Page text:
Ten years. Yes, a full decade has passed since the death of Diana, Princess of Wales in the tunnel in Paris. In those ten years we have seen the media and public demand for news stories and images connected to the stars soar beyond anything seen in 1997. I'd like to think that the world learned lessons from the death of the such an important figure but ten years on it seems it isn't the case.
In 1997 we started to see the rise of celebrity culture that began, innocuously enough, with the social magazines like OK and Hello but eventually led on to the celebrity fueled media monster that we know today. The celebrity magazine market has more than doubled in five years to be worth £300 million. Sales for the top two magazines, Closer and Heat, rose in 2005/06 by 5.4% and 4.1%*, respectively. Both magazines sell a staggering 600,000 copies per week. The celeb magazines are having to change as the market reaches saturation point but they will still continue to use celebrity images as a selling tool. Ten years ago it was a rather different story.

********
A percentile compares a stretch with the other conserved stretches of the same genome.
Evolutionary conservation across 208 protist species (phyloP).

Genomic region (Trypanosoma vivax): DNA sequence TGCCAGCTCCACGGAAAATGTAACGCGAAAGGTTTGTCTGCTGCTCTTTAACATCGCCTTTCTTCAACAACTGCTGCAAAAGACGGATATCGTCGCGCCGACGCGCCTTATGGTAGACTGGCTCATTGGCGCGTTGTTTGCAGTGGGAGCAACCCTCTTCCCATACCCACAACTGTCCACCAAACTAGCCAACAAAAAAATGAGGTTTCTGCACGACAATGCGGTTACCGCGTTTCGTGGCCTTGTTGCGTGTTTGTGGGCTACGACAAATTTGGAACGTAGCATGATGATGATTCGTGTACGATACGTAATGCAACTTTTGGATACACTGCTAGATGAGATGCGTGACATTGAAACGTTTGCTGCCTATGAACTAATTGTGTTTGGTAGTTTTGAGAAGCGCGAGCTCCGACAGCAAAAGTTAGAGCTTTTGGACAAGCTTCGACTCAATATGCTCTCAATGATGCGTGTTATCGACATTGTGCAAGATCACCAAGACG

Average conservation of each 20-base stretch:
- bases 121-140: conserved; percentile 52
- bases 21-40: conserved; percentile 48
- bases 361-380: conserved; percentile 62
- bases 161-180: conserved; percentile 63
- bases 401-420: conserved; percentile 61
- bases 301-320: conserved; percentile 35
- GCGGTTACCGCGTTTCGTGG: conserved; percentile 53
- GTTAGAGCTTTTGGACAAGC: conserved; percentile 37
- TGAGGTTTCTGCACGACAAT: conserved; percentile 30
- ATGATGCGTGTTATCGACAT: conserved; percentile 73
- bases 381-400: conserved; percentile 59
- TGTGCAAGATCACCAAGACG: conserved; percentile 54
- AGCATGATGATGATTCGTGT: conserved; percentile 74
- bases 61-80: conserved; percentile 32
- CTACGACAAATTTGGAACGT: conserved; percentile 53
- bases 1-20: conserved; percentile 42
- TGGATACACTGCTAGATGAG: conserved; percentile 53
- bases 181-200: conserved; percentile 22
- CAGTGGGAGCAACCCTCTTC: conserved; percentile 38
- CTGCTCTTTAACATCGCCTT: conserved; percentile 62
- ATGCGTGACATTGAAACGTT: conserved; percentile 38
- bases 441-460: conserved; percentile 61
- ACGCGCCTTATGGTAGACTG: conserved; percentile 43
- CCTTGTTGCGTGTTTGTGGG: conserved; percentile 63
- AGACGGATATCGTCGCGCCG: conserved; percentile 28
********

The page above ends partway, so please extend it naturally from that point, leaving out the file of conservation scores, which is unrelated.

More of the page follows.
In the days and weeks after Diana's death, the public turned on the press and especially the paparazzi photographers in the hunt to blame someone for the death of the princess. I have no doubt that the paparazzi were responsible for causing the Princess much distress but the arguments put forward about press intrusion by many over the years ignore one key fact. Paparazzi photos pay and pay well! Even more so in the 21st century than it did ten years ago.
Ten years on i would like to think that we learnt our lessons from the treatment of Diana but it seems that the public and media have short memories. The same people who shouted down the paparazzi are now the ones who buy Heat, Closer or one of the tabloid newspapers. The hatred shown towards the paparazzi hasn't completely gone, but they seem to be have become an accepted part of 21st century life; the price one pays for fame. The recent debacle with Kate Middleton has only reinforced my believe that the media is starting to creep back into its old ways. Why fifty photographers have to wait outside Kate Middleton's house when two could easily get the shots required is beyond me. Maybe its the money talking again. As long as the market for celebrity images stays lucrative, the paparazzi will flourish and continue to deliver the images the public demand.
*Magazine statistics via Timesonline.co.uk